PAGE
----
From the Study Results

We found that security in accessing most-preferred care was more important in explaining overall satisfaction in the United States than in other countries, whereas satisfaction with recent health care experiences was less important. In particular, confidence in accessing the best care available explained more variance in ratings of system satisfaction in the United States than did satisfaction with a recent hospital or doctor visit — which in most countries was the most important predictor of overall satisfaction.

From the Discussion

For years the Commonwealth Fund has fielded international surveys that use mostly objective measures of patient experience. The surveys have found that the United States underperforms its peers along many dimensions of cost, access, and quality and that Americans are more in favor of major system reform than are people in other countries. In spite of these findings, researchers using the Commonwealth Fund data did not find the desire for system change in the United States to be very sensitive to performance on these measures, even measures of affordability — which leaves the determinants of desire for system change within the United States mostly unexplained. Using a different data source and more subjective measures of personal care and satisfaction, we have taken a new look at potential drivers of satisfaction in the United States and have offered evidence on the ways in which that country differs from its peers.

Comparing results for the United States and international averages, we found that access-related concerns played an outsize role in determining system satisfaction in the United States and that confidence in accessing one’s most-preferred care mattered in particular to Americans. Conversely, satisfaction with recent health care experiences, which tended to be the most consequential to system satisfaction abroad, mattered less in the United States.

One possible explanation for the dominance of access-related beliefs over experiences with care in the United States is the structure of the health insurance system. In other high-income countries, where access to health care is more uniform and minimum standards guarantee that most people receive health care of a certain quality, access to one’s top choices may be perceived as less pressing, and recent individual experiences in the health system become more salient. The wide range of insurance coverage in the United States creates more significant gaps in the kinds of care that individuals can obtain, compared to those in other high-income countries.

This explanation is consistent with research that shows deep concerns in the United States over insurance-related economic security. Wider variation in and less certainty about coverage in the United States compared to other countries may therefore explain the greater importance of access to most-preferred care and the diminished importance of recent health care experiences.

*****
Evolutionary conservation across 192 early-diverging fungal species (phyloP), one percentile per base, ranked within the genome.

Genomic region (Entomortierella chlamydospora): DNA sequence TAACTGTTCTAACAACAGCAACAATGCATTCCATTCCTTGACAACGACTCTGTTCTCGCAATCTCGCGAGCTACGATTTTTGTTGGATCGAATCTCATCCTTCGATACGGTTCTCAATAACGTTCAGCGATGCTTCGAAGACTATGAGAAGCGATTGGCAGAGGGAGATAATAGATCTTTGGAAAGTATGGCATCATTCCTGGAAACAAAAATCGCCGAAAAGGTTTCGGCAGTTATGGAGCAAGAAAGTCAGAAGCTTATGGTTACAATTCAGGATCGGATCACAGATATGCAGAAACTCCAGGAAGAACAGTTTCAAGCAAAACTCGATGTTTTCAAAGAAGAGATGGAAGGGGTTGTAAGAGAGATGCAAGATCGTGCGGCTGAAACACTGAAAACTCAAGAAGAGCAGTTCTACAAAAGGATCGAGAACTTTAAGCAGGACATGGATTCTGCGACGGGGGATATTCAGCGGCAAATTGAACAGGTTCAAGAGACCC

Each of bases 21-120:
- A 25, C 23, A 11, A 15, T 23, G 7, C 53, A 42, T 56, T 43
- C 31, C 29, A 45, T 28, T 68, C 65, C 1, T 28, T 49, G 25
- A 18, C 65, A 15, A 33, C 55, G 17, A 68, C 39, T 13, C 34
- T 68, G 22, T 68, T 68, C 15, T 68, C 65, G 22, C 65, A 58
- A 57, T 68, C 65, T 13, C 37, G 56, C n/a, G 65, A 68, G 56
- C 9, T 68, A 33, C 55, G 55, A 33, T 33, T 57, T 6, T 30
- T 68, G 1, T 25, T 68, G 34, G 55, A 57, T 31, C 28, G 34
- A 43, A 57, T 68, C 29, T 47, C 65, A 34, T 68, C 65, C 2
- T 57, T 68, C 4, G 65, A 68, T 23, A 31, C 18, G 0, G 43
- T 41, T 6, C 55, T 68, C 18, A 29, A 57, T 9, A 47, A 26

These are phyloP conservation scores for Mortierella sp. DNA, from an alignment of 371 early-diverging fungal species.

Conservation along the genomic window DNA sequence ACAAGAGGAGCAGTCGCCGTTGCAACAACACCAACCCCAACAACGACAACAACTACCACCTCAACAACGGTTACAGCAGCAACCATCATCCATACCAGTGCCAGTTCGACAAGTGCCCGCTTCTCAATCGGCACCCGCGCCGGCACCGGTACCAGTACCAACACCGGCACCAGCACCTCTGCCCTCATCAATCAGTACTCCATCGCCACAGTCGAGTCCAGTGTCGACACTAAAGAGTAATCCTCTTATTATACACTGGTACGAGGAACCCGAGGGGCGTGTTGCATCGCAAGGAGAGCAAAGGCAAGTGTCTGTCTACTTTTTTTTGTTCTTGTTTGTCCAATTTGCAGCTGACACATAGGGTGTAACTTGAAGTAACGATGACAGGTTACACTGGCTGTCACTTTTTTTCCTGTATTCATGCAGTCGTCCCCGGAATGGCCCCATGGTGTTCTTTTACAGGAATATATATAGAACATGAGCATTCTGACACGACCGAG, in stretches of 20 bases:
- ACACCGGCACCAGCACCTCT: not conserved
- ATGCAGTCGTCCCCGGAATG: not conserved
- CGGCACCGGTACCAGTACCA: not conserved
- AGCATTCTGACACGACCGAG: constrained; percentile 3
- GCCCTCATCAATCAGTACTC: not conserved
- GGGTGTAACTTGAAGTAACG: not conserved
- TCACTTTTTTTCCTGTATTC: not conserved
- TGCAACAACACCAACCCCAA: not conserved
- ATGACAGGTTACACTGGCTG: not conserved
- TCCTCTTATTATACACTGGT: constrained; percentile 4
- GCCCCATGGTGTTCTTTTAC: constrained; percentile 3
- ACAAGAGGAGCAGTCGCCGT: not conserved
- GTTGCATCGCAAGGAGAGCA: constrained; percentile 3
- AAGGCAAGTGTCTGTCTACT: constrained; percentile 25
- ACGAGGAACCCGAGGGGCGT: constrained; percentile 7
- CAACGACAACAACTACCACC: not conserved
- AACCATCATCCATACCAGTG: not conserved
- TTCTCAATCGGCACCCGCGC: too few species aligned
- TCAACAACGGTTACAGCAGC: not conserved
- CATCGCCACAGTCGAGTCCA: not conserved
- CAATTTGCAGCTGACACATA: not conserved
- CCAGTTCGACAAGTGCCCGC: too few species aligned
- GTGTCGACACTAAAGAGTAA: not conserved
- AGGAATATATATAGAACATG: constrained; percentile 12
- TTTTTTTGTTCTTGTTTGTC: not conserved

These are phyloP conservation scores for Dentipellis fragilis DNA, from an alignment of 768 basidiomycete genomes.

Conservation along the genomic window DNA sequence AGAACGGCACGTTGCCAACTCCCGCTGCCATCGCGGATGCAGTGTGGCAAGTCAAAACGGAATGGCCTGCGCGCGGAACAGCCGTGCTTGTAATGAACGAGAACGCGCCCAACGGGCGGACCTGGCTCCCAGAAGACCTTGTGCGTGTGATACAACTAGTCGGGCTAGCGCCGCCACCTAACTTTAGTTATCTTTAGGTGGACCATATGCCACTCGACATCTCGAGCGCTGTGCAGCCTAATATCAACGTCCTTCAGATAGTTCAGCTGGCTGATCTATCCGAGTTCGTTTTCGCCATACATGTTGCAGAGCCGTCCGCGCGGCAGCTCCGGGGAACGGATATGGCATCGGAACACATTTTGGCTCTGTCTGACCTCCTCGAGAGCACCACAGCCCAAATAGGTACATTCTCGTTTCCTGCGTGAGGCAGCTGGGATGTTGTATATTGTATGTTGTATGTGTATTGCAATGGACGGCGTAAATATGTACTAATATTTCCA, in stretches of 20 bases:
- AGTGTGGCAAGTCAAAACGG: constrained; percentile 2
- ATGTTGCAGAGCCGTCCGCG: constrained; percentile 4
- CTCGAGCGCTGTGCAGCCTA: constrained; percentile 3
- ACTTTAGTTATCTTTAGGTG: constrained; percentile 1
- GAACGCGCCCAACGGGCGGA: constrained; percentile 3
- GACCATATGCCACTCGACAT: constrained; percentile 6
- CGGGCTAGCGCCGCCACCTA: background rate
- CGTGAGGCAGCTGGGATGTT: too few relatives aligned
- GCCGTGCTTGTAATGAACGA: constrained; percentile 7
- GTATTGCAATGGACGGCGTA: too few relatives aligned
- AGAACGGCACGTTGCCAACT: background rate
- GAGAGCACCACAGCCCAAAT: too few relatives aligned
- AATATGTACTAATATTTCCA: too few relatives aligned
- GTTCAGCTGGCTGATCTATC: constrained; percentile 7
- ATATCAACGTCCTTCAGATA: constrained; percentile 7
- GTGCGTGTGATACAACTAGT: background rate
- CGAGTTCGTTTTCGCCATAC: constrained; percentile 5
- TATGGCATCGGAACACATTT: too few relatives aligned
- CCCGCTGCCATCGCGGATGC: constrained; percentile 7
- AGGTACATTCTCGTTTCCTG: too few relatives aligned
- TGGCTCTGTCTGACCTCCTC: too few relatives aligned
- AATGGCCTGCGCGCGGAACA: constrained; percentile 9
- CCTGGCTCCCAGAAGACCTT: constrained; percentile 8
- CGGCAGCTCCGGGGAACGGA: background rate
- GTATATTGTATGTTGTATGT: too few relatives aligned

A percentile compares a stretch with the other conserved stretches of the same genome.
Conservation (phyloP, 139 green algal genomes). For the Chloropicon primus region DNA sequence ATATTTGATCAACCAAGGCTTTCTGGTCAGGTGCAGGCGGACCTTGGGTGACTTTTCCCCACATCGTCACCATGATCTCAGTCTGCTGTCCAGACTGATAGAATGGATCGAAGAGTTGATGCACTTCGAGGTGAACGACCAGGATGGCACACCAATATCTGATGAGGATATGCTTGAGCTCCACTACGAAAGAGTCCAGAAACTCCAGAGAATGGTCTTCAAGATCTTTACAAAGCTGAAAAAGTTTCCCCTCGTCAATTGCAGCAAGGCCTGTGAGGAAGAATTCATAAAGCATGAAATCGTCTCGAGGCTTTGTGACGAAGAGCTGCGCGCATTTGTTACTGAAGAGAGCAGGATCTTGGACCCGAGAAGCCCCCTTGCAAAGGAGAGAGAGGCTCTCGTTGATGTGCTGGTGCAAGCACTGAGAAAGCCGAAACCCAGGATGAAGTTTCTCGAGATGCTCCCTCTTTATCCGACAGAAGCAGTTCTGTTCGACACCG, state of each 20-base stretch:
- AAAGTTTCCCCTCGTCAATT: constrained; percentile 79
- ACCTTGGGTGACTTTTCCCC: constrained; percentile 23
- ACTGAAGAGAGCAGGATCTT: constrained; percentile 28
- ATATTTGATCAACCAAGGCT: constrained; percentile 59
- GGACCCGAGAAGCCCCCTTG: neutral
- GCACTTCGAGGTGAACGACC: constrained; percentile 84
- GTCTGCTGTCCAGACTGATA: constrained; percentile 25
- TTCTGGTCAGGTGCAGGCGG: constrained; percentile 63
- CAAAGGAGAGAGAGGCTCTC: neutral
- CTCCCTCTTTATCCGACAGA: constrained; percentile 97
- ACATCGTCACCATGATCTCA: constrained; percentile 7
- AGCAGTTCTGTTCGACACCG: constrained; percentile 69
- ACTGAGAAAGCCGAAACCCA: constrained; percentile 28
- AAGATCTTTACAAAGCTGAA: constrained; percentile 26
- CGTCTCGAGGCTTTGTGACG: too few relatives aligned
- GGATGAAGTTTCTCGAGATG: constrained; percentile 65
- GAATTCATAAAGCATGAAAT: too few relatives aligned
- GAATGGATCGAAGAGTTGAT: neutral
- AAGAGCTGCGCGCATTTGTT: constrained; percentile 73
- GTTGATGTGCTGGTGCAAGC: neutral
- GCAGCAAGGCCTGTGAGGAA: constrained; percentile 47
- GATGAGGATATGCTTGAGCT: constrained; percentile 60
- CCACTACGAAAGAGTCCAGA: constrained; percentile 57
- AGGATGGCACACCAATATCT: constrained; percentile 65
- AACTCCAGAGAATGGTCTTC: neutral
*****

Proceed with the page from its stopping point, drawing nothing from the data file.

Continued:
These expectations are not a matter of simply having insurance; they are also related to the type of insurance held. The patchwork of public and private sources of insurance and the wide variation in insurance generosity in the private market create large differences in the comprehensiveness of coverage among the insured. It is perhaps because of this that access to most-preferred care remained the top predictor of system satisfaction, even among Americans with insurance.

From the Policy Implications

Our research found that the concept of access to most-preferred care is particularly salient to Americans’ satisfaction with the US health care system. This research also underscores the important role that variation in insurance coverage and type in the United States may play in system satisfaction, in part through that variation’s role in giving people security about being able to exercise health care preferences when needed. Therefore, reductions in the uninsured population resulting from the ACA may marginally improve system satisfaction.

Overall gains could be limited, however, since the reductions affect only a small segment of the population, and the types of insurance that people are acquiring tend to be less generous and more restrictive than what has been available through employers. Broader improvements in satisfaction will likely require addressing the concerns of the insured as well as those of the uninsured, and the importance of Americans’ access to their top preferences indicates that this may involve issues of network adequacy and treatment availability.

From the Conclusion

Our findings raise particularly troubling questions about the implications of health care equity as it relates to variation in the types of health insurance that Americans can obtain. Changes in insurance that threaten to widen the gaps in access to and perceived quality of care between more and less privileged Americans may serve to increase the number of people who feel that their health care preferences are out of reach.

Even though we spend more on health care than any other high-income nation, we are less satisfied with our health care system. This study indicates that the leading reason (that happens to be unique to the United States) is the concern we have about uncertainties in being able to access our most preferred care, that is, the extent to which people feel that they can access their top health care preferences at a time of need.Wide gaps in insurance coverage, high out-of-pocket expenses, and fragmentation in insurance and delivery systems seem to be the major factors contributing to this uncertainty.